ANGLE MODULATION is modulation in which the angle of a sine-wave carrier is varied by a modulating wave. FREQUENCY MODULATION (fm) and PHASE MODULATION (pm) are two types of angle modulation. In frequency modulation the modulating signal causes the carrier frequency to vary. These variations are controlled by both the frequency and the amplitude of the modulating wave. In phase modulation the phase of the carrier is controlled by the modulating waveform. Let’s study these modulation methods for an Understanding of their similarities and differences.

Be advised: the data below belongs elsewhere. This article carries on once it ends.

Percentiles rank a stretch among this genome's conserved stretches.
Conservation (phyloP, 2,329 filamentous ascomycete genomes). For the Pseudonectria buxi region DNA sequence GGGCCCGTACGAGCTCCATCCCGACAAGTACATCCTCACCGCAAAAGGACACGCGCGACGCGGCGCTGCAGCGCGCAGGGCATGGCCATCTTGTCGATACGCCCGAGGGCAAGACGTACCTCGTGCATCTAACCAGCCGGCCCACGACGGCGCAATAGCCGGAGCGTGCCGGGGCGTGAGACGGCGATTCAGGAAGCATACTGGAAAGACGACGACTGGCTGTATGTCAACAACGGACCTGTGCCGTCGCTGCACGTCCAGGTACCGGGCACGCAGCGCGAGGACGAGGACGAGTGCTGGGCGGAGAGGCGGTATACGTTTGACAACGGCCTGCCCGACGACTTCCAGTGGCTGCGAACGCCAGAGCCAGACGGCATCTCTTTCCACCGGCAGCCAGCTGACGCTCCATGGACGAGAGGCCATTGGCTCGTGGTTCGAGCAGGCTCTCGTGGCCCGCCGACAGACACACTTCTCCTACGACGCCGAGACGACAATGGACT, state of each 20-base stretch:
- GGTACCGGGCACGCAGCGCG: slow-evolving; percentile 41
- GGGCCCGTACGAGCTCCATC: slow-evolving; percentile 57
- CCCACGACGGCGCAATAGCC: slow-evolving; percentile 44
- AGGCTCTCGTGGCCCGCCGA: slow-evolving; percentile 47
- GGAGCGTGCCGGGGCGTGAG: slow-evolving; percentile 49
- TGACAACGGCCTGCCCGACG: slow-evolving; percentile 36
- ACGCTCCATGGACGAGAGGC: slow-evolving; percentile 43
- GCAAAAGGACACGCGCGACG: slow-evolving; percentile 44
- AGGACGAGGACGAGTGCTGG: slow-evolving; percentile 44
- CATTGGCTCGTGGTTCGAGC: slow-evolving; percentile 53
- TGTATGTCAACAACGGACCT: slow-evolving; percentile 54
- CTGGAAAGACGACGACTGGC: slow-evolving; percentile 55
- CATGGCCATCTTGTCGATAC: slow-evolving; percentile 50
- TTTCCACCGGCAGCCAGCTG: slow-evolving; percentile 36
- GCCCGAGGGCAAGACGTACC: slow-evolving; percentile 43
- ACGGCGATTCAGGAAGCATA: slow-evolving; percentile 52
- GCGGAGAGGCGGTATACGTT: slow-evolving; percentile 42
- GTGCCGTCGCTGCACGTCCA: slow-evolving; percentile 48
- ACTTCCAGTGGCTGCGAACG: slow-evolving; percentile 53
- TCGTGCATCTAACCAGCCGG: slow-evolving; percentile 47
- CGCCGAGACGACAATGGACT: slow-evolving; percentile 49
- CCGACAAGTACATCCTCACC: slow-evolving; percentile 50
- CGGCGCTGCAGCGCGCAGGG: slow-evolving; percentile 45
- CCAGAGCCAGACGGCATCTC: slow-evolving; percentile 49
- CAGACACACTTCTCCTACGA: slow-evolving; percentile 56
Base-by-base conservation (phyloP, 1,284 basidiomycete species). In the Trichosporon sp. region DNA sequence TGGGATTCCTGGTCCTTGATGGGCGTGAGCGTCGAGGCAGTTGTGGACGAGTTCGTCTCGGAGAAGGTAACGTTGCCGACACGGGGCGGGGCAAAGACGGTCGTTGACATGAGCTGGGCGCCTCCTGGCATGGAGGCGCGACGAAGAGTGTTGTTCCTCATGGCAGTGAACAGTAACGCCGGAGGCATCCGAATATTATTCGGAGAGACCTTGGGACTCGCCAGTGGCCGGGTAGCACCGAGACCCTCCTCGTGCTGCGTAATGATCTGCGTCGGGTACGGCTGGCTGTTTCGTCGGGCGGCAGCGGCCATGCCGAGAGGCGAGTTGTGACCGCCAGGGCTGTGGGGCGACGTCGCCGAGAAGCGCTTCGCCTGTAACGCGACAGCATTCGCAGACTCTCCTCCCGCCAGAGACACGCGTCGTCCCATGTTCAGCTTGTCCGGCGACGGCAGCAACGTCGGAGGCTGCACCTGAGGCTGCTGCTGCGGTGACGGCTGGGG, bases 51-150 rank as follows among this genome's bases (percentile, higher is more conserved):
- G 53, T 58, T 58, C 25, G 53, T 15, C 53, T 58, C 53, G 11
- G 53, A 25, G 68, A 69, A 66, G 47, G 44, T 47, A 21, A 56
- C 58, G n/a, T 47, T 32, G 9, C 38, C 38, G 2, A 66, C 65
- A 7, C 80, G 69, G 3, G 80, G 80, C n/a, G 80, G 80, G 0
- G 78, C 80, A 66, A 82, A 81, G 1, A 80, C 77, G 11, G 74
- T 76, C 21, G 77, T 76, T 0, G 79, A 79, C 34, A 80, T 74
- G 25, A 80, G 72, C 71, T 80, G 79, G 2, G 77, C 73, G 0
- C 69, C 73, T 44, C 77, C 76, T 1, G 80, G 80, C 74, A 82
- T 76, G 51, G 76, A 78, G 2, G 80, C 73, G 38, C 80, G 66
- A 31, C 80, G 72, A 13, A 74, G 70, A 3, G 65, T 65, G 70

In chapters 1 and 2 you studied how to apply intelligence (modulation) to an rf-carrier wave. Carrier modulation allows the transmission of modulating frequencies without the use of transmission wire as a medium. However, for the communication process to be completed or to be useful, the intelligence must be recovered in its original form at the receiving site. The process of re-creating original modulating frequencies (intelligence) from the rf carrier is referred to as DEMODULATION or DETECTION. Each type of modulation is different and requires different techniques to recover (demodulate) the intelligence. In this chapter we will discuss ways of demodulating AM, cw, fm, phase, and pulse modulation. The circuit in which restoration is achieved is called the DETECTOR or DEMODULATOR (both of these terms are used in NEETS). The term demodulator is used because the demodulation process is considered to be the opposite of modulation. The output of an ideal detector must be an exact reproduction of the modulation existing on the rf wave. Failure to accurately recover this intelligence will result in distortion and degradation of the demodulated signal and intelligence will be lost. The distortion may be in amplitude, frequency, or phase, depending on the nature of the demodulator. A nonlinear device is required for demodulation. This nonlinear device is required to recover the modulating frequencies from the rf envelope. Solid-state detector circuits may be either a pn junction diode or the input junction of a transistor. In electron-tube circuits, either a diode or the grid or plate circuits of a triode electron tube may be used as the nonlinear device.